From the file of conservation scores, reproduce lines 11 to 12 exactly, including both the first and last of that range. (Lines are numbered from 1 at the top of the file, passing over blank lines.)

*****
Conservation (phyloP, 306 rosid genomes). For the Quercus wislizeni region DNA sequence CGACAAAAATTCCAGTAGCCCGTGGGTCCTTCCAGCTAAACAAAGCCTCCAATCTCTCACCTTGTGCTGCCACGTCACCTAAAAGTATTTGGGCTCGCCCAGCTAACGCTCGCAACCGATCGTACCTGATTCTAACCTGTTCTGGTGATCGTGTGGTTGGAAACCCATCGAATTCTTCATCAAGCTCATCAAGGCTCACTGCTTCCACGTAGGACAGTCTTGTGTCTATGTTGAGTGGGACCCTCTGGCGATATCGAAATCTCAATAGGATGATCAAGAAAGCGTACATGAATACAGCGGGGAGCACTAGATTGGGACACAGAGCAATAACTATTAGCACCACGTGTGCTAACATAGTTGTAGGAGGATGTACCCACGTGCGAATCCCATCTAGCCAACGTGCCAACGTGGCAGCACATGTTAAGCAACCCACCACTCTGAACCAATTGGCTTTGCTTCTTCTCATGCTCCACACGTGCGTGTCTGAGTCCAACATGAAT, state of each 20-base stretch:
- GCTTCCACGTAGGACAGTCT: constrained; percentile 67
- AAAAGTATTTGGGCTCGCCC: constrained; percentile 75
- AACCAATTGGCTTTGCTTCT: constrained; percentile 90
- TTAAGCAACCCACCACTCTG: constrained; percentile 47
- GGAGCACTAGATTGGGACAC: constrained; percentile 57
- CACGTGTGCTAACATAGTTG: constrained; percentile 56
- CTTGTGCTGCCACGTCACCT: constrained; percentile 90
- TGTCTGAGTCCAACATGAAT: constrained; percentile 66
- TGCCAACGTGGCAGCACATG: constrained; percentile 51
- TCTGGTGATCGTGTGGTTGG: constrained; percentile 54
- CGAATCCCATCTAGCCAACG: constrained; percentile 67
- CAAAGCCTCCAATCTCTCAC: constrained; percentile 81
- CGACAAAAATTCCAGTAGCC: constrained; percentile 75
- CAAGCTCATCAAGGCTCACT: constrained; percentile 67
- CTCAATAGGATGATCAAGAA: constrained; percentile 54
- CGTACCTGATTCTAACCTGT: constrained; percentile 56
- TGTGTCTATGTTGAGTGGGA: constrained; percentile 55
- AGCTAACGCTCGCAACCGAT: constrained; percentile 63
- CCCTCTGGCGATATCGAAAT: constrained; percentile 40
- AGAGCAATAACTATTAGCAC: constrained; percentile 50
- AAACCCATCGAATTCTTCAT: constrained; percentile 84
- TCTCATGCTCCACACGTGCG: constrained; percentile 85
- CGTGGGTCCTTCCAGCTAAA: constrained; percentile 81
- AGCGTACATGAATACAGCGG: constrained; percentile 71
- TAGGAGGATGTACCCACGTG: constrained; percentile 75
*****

- TCTGGTGATCGTGTGGTTGG: constrained; percentile 54
- CGAATCCCATCTAGCCAACG: constrained; percentile 67